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What Causes Anorexia Nervosa?
Over the years, anorexia nervosa has been viewed primarily as a psychiatric diagnosis. Childhood trauma can linger into adulthood, often with devastating emotional consequences. Victims of childhood sexual abuse often suffer from anorexia nervosa, along with post-traumatic stress disorder (PTSD), panic attacks, and self-destructive behaviors. They learn silence, secrecy, and shame.
About half of people with anorexia nervosa also have other mental health issues, such as an anxiety disorder, obsessive-compulsive disorder, or social phobia. A third to half may suffer from a mood disorder like bipolar disorder or depression. Alcohol abuse and drug addiction are common in people who suffer from anorexia nervosa and other eating disorders. Mental health therapies are part of the process of recovery from eating disorders.
People with anorexia nervosa often:
- Spend a lot of time thinking about food and calories.
- Run their lives according to strict rules about eating.
- Skip meals and avoid eating in public.
Retraining the brain to develop a healthy attitude toward eating is vital to recovery from anorexia. It’s important to get treatment because people with anorexia nervosa can get seriously ill — or even die — from the disorder.
Scientists continue to explore the behavioral, psychological, and cultural factors that influence anorexia nervosa. Although the roots of the disorder remain elusive, researchers suspect that genetics plays a role in more than half of cases [see Genetics].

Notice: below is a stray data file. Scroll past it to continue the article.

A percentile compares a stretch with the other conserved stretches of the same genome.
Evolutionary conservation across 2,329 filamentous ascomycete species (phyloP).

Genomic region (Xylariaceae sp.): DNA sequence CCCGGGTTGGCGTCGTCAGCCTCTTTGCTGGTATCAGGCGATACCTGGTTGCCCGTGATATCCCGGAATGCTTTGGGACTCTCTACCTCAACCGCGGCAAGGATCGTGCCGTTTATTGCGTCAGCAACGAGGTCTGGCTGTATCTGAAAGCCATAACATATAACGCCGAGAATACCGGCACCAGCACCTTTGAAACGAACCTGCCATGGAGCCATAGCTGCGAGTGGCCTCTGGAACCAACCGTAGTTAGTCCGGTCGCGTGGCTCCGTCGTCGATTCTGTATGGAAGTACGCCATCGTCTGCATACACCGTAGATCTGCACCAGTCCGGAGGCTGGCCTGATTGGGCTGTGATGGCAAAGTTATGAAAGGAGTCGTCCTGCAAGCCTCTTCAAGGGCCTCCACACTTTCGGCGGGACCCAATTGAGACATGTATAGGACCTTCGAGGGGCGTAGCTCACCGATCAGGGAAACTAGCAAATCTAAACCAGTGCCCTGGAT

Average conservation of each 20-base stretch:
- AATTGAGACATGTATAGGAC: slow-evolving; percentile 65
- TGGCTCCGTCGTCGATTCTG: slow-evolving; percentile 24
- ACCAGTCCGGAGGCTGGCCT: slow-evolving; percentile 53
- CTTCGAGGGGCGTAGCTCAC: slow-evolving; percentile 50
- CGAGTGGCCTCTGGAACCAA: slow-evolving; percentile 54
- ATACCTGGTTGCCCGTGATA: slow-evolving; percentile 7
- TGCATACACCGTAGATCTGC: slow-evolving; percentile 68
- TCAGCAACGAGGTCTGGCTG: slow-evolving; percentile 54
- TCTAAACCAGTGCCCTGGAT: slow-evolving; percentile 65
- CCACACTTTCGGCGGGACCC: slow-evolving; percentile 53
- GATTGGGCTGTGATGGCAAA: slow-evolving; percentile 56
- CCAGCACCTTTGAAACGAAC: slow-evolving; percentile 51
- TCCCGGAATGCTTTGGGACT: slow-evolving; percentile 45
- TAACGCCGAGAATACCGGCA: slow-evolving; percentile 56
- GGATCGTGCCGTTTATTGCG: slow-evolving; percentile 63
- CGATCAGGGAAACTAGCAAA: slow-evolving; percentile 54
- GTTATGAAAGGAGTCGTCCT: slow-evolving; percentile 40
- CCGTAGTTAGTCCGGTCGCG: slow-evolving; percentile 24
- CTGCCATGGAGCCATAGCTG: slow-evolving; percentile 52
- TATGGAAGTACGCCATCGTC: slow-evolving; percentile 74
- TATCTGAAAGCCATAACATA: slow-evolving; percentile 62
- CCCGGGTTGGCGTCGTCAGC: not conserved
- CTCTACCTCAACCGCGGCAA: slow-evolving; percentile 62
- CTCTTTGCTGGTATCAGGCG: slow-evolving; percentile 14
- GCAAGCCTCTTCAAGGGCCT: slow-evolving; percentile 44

Warning signs of anorexia nervosa include:
- Focus on weight and morbid preoccupation with dieting
- Secrecy, rituals, and odd behaviors related to eating habits, such as cutting food into tiny pieces or pushing it around the plate
- Excessive exercise
- Wearing large or baggy clothes to disguise weight loss
- Noticeable personality changes and social withdrawal
People with anorexia nervosa often deny that they have a problem. They don’t want to gain weight, so they reject help.
Angela Guarda, MD
Angela Guarda, MD is the Stephen and Jean Robinson Associate Professor of Eating Disorders in the Department of Psychiatry and Behavioral Sciences at…Read More…
It is impossible to recover from Anorexia unless you reach a minimal normal weight.
– Angela Guarda, MD
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